Consumer concerns about ethical mining, blood diamonds and the like have gained currency in the last decade or so, but they still remain far from mainstream. This year, Chopard have launched their first watch using Fairmined® gold, the standard for ‘fair mined’ being determined in 2011 by the Alliance for Responsible Mining (ARM).
The limited edition (25 pieces) LUC Tourbillon Qualité Fleurier Fairmined from Chopard is their first watch to be made with a certification that aims to guarantee that the metal was mined in a responsible manner and that its miners have received fair payment for their work. ARM is a not-for-profit organisation that supports artisanal and small-scale mining communities in Latin America (Peru, Bolivia, Colombia and Ecuador).
Chopard is also working on a line of ARM-certified jewellery through a partnership with the London-based consultancy Eco-Age, which helps brands develop sustainable strategies. Miners are offered a price of 95 per cent of the London Bullion Market Association’s fix for gold, higher than the normal 35 to 85 per cent range.
Since 2013, Chopard has supported the development of the Coodmilla co-operative in the Nariño region of Colombia and intend to increase their use of Fairmined® gold from co-ops as well as supporting other co-ops to attain certification. Presently, Chopard has access to only 2kgs of Fairmined® gold per month.
As for the watch itself, its 43mm rose gold case, bezel and caseback are made from Fairmined® gold, with satin and brushed treatment. Through the sapphire caseback can be seen the L.U.C 02.13-L1 tourbillon movement. On the dark grey dial there is a power reserve indicator at 12 o’clock (max of 9 days) as well as the visible tourbillon. It comes on an alligator leather strap.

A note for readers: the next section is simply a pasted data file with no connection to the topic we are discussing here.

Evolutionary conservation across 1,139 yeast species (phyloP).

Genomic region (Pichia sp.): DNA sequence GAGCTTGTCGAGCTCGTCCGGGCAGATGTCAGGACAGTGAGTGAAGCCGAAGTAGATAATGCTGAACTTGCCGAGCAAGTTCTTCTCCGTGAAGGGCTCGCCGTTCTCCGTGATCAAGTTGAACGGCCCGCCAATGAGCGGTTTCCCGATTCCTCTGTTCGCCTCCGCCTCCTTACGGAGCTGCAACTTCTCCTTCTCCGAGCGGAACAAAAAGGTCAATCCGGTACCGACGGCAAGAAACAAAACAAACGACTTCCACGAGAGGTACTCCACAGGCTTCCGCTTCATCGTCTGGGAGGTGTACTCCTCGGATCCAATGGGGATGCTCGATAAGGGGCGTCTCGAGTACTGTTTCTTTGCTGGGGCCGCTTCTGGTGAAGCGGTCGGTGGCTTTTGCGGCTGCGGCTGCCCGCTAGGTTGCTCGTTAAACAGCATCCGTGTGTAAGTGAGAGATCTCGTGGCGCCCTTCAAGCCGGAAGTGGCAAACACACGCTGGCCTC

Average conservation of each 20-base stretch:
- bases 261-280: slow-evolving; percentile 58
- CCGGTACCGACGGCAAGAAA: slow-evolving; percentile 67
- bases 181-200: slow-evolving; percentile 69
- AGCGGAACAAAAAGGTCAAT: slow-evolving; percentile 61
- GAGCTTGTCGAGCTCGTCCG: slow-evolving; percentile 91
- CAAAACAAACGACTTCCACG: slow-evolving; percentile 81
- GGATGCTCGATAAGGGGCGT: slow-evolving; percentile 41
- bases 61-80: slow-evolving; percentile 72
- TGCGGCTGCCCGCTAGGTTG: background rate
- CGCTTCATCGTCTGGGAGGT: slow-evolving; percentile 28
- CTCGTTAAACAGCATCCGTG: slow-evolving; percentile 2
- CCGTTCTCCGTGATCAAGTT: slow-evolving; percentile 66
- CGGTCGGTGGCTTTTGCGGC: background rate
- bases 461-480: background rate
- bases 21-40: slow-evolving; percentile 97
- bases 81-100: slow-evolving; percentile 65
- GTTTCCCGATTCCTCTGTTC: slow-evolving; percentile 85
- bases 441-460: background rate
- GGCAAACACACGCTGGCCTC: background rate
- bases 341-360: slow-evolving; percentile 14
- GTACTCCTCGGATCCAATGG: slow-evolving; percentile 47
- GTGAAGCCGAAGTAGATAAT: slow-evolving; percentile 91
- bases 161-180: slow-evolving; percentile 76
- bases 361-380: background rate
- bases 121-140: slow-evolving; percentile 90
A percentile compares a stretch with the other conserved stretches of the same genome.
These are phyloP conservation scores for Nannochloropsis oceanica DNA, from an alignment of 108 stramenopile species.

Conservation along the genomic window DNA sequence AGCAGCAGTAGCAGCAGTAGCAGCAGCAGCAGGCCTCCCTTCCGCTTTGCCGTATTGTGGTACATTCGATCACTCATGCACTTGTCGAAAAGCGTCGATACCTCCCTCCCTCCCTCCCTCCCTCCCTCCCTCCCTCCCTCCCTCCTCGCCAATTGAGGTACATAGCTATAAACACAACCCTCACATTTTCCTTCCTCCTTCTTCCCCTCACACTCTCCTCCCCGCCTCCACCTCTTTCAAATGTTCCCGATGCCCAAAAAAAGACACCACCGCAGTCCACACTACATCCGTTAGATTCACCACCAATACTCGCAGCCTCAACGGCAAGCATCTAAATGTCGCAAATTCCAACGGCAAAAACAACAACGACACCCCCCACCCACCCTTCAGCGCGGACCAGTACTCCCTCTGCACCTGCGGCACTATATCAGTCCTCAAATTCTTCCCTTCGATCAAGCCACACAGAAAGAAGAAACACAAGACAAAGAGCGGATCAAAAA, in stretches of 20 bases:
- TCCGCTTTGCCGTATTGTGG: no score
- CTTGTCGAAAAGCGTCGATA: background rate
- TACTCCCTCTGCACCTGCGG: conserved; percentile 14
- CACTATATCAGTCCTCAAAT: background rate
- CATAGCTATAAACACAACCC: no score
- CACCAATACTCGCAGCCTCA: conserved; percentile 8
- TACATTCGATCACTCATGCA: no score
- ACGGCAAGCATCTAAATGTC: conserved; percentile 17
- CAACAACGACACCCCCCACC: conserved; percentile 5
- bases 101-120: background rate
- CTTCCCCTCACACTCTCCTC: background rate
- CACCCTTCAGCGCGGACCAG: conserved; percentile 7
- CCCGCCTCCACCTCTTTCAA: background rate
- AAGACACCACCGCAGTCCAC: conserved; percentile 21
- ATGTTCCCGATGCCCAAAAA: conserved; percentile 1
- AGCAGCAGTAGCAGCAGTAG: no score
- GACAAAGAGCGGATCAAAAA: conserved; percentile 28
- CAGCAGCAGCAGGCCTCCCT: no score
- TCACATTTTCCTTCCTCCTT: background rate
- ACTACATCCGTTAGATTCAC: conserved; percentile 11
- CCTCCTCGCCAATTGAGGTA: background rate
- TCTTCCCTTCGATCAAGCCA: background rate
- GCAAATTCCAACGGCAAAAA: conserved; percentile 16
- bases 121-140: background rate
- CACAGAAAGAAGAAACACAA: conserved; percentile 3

Some have questioned the broader effectiveness of Chopard’s announcement in terms of consumer engagement, and the significance of this step with twenty-five watches and some high jewellery pieces. I believe that consumers do respond to this, as they respond to fair-trade products. Two kilograms a month may not sound like a lot, but engaging in corporate social responsibility can only be a good thing, and from small steps such as this, hopefully bigger ones may come, and broader commitment to these principles will be adopted.
There is currently no single universal certification scheme that can provide full reassurance that the gold watches or jewellery you buy is ethical, and there are other groups such as Fairtrade that are perhaps more well-known than Fairmined®, who guarantee a clean and transparent supply chain from mine to retail and focus on the issues of eradicating mercury, promoting safe use of toxic chemicals, conflict-free minerals and eliminating child and forced labour. Perhaps the next step for the industries involved is for an agreement on a single form of global certification.